Cancer care

Breast cancer is the most common cancer in women after skin cancer. Breast cancer can occur in men but is very rare. We believe breast cancer develops as normal breast cells continue to acquire mutations, transforming from abnormal cells to pre-cancer cells to cancer cells. Not all masses or tumors are cancers. Breast cancer is a form of uncontrolled cell growth within the breast, usually ducts (tubes that carry milk to the nipple) and lobules (glands that make milk). Breast cancer usually spreads first to the lymph nodes or glands under the arm of the affected breast.

If left untreated, breast cancer may metastasize (spread). A cancer is considered metastatic when it spreads to other organs or tissue from the original site. Spread to the lymph nodes is not considered the same as spread to other parts of the body and does not carry the same prognosis.

The single best tool to catch breast cancer early and thereby improving survival and patient outcome is annual mammograms. Prior to mammograms most cancers were found at a greater than 2 cm and at more advanced stages. Now most breast cancers are found at under 2 cm.

Treatment Options

There are two main types and many different subtypes of breast cancer and each woman's breast cancer is different based on the cancer/pathology and the patient's unique findings and issues. Thus, there are many different treatment options, all focused on local (treating the breast: surgery and radiation) and systemic (treating the entire body: chemotherapy) therapy. An overall care plan will be developed with you and through your multidisciplinary care team, including your surgeon, medical and radiation oncologist, radiologist, nurse navigator, physical therapist and others. The best overall treatment involves a multidisciplinary approach and getting the best out of each specialty.

After breast cancer has been diagnosed, your multidisciplinary care team will work with you to put together a treatment plan specific to your situation, made up of one or more treatments intended to both target the cancer cells and reduce the risk of future breast cancer recurrence.
  1. Breast Surgery
    Surgery is usually the first line of attack against breast cancer. There are a number of different surgical options depending on the stage, type of the cancer, location, genetics and patient preference.
     
  2. Chemotherapy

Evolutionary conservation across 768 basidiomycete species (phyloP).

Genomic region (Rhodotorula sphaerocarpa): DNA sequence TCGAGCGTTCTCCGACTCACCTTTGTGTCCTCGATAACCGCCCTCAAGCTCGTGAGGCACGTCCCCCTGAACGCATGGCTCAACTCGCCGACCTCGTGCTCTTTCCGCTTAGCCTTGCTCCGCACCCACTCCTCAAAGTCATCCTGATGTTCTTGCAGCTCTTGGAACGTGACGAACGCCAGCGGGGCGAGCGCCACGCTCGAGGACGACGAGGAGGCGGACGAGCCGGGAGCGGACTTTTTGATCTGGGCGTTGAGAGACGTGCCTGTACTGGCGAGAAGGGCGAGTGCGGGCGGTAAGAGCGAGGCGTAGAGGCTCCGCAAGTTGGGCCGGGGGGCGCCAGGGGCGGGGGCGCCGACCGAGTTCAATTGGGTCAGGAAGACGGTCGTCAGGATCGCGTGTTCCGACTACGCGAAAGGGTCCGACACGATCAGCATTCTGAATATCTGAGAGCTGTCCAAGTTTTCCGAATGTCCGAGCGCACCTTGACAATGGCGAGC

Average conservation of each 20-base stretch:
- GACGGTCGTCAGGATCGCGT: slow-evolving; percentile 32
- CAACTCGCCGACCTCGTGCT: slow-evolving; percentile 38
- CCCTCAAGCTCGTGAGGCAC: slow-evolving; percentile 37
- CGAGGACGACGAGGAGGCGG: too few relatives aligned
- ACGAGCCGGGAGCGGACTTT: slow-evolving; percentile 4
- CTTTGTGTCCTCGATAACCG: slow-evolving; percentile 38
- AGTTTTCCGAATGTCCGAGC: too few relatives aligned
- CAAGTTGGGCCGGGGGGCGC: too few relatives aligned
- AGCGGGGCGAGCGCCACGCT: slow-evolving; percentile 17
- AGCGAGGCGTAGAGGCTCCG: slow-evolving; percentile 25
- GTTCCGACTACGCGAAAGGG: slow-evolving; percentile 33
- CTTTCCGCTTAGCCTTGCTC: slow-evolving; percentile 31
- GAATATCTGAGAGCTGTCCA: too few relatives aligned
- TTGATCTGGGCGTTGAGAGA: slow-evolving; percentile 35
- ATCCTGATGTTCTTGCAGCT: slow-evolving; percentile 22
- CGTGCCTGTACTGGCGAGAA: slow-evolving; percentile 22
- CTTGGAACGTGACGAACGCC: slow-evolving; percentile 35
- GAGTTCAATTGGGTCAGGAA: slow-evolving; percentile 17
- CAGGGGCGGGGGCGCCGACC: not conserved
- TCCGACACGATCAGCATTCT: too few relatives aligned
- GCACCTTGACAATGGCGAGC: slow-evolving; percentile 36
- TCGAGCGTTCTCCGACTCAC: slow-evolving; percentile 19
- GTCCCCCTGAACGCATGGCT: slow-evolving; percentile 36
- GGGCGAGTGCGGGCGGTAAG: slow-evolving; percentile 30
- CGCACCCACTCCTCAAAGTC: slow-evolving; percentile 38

If chemotherapy is going to be part of your care, it is often given following surgery. Chemotherapy is very individualized and uses powerful drugs to target and destroy cancer cells both in and beyond the breast. There are a number of chemotherapy drugs available to treat breast cancer that are used individually or in combination. In some situations chemotherapy may need to be administered before surgery.
     
  3. Radiation Therapy
    Radiation therapy often follows surgery and/or chemotherapy. About half of all people with cancer receive radiation therapy as part of their treatment. Radiotherapy destroys cancer cells remaining after surgery further reducing the chance of cancer recurrence. When a lumpectomy (removal of the tumor with preservation of the breast) is combined with radiation the survival benefit is the same as mastectomy alone.
     
  4. Hormonal Therapy
    Hormonal therapy is often started after the other treatments have been given. Tamoxifen or an aromatase inhibitor are given if the cancer is hormone-receptor positive. The most common forms of hormone therapy for breast cancer work either by blocking estrogen from attaching to cancer cells or by decreasing your body's production of estrogen.
Remember that there are exceptions and variations to the sequence above. Your care team will customize a treatment plan for your unique situation.

Genetic Factors

Some women have what's called HER2-positive breast cancer. HER2 refers to a gene that helps cells grow, divide, and repair themselves. When cells have too many copies of this gene, cells (including cancer cells) grow faster. Experts think that women with HER2-positive breast cancer have a more aggressive disease and a higher risk of recurrence than those who do not have this type.

Some people have a genetic abnormality that make them more prone to developing breast cancer. The most common gene defects are found in the BRCA1 and BRCA2 genes. These genes normally produce proteins that protect you from cancer, but women with these inherited genetic abnormalities are at a higher risk for breast cancer, ovarian cancer or other cancers. Testing for these abnormal gens can be done through a simple blood test. Please discuss with your doctor if you have a strong family history of breast or ovarian cancer.